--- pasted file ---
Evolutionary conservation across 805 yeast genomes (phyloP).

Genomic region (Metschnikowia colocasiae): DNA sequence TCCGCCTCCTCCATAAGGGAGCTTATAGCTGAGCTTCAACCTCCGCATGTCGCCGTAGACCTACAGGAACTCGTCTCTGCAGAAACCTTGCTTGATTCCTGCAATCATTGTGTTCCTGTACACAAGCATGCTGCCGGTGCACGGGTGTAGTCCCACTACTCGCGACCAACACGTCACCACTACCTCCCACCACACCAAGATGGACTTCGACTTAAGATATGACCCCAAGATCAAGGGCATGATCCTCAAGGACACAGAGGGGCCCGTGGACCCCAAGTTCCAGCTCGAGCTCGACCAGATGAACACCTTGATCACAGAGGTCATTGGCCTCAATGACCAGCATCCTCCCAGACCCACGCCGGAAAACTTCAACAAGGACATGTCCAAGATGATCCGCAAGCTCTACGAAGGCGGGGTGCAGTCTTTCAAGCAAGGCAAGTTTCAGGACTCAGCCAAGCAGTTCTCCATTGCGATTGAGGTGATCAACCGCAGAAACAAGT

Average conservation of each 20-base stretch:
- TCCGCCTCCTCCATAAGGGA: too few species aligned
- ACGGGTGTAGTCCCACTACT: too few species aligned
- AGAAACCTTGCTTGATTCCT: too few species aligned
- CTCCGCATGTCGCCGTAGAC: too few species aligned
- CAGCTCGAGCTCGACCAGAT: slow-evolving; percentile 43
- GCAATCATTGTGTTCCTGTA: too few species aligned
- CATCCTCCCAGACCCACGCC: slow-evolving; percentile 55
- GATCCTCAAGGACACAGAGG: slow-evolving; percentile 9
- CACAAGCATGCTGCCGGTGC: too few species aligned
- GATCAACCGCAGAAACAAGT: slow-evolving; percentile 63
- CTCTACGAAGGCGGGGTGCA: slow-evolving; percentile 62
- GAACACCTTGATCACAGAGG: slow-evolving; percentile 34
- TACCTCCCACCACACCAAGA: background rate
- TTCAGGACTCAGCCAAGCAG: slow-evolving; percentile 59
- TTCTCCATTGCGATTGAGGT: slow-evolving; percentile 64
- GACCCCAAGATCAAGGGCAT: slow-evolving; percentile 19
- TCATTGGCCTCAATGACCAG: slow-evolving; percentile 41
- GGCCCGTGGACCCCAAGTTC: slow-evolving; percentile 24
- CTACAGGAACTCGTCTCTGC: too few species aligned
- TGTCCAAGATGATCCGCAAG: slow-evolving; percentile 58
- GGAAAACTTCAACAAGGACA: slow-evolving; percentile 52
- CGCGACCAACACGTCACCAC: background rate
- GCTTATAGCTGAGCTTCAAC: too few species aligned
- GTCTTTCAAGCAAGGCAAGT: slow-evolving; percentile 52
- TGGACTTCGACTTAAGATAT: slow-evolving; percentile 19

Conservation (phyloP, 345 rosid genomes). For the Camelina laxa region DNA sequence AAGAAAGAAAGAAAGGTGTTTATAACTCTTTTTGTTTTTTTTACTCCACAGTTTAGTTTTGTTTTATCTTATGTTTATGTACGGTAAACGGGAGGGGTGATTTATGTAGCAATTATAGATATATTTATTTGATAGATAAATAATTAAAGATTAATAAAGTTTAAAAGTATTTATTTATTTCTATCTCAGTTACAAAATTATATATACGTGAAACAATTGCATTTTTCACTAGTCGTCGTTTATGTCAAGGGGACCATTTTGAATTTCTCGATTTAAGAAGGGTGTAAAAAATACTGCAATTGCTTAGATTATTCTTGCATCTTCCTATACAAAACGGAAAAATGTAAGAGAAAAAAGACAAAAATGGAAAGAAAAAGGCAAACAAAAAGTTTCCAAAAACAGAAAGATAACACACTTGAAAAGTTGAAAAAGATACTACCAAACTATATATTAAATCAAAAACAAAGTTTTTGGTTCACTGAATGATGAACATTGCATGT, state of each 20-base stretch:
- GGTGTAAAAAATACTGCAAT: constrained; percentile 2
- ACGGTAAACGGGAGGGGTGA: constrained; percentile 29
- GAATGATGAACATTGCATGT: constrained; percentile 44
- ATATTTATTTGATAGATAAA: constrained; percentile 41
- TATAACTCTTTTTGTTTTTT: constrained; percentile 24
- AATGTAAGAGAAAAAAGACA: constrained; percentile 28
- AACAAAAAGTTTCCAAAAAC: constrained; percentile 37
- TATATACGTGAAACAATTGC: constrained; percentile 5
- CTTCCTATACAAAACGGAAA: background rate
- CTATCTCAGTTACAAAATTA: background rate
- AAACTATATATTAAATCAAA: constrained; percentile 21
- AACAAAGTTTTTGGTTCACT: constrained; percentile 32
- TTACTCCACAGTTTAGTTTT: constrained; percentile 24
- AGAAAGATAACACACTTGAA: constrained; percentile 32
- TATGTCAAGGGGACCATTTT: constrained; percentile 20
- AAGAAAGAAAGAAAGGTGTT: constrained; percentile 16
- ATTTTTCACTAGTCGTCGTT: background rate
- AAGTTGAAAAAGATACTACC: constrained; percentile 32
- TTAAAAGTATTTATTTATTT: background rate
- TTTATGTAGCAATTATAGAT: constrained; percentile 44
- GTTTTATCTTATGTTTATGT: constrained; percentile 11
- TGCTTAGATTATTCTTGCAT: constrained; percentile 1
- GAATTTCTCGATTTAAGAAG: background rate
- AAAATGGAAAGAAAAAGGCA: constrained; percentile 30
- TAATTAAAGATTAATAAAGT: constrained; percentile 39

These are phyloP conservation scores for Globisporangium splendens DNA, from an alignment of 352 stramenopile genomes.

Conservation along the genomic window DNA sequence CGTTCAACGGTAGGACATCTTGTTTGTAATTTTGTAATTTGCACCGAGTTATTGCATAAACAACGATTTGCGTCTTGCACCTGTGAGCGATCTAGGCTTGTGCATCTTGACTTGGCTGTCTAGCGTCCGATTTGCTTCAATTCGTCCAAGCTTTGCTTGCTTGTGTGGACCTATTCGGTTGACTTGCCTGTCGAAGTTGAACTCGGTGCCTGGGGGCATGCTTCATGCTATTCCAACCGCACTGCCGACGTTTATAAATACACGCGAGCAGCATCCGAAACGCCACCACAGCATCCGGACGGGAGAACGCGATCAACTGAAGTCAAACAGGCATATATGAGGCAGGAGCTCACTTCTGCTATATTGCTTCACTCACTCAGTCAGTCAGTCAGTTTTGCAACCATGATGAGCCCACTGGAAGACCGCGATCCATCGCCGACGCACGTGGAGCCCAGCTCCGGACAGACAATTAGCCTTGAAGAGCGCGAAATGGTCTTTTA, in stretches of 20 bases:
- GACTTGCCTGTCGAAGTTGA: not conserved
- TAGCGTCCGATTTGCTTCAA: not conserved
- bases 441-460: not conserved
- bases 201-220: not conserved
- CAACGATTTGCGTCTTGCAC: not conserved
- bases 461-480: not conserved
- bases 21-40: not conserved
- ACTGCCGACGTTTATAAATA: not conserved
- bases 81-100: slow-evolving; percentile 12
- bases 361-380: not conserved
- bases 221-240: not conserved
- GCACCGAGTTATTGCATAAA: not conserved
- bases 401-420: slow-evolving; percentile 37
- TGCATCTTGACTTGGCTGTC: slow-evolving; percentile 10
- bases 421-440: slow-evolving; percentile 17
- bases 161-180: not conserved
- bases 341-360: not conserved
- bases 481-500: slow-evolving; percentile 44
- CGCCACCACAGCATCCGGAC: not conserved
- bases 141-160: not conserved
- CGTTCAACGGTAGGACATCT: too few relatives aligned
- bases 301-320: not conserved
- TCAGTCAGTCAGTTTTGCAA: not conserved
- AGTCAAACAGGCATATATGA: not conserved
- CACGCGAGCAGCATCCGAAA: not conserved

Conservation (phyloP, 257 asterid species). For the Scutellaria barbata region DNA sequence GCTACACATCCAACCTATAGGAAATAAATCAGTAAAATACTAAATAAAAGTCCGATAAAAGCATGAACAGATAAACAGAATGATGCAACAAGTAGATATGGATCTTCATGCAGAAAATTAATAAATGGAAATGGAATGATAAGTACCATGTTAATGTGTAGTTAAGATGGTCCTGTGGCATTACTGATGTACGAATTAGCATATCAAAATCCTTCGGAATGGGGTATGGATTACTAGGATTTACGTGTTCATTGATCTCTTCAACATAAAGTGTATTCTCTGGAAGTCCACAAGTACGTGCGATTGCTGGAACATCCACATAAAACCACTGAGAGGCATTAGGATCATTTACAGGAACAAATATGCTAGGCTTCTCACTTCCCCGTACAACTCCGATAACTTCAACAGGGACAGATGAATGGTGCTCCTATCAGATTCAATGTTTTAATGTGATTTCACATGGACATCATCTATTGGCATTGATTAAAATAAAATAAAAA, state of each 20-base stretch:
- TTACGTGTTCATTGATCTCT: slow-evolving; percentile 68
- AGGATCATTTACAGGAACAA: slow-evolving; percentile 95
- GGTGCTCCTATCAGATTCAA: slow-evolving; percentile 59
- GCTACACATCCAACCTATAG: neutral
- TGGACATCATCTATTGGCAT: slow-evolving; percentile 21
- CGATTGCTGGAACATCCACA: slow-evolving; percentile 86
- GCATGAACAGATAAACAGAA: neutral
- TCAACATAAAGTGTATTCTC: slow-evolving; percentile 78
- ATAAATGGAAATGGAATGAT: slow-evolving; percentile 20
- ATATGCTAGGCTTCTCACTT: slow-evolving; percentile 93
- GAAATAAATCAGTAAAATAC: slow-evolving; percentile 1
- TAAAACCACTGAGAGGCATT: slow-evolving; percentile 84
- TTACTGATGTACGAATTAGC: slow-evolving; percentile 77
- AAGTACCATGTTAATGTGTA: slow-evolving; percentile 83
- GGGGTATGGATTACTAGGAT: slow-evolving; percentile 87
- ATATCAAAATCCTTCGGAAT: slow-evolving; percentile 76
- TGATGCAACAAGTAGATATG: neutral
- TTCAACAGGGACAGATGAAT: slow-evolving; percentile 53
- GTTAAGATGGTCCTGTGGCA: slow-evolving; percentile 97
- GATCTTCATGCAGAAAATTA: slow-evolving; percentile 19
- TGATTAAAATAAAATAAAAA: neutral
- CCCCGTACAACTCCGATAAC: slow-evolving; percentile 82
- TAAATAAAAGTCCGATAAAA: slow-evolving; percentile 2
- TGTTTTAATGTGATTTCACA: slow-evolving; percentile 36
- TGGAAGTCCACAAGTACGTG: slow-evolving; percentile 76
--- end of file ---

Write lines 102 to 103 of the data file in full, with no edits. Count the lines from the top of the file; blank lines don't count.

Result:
- GATCTTCATGCAGAAAATTA: slow-evolving; percentile 19
- TGATTAAAATAAAATAAAAA: neutral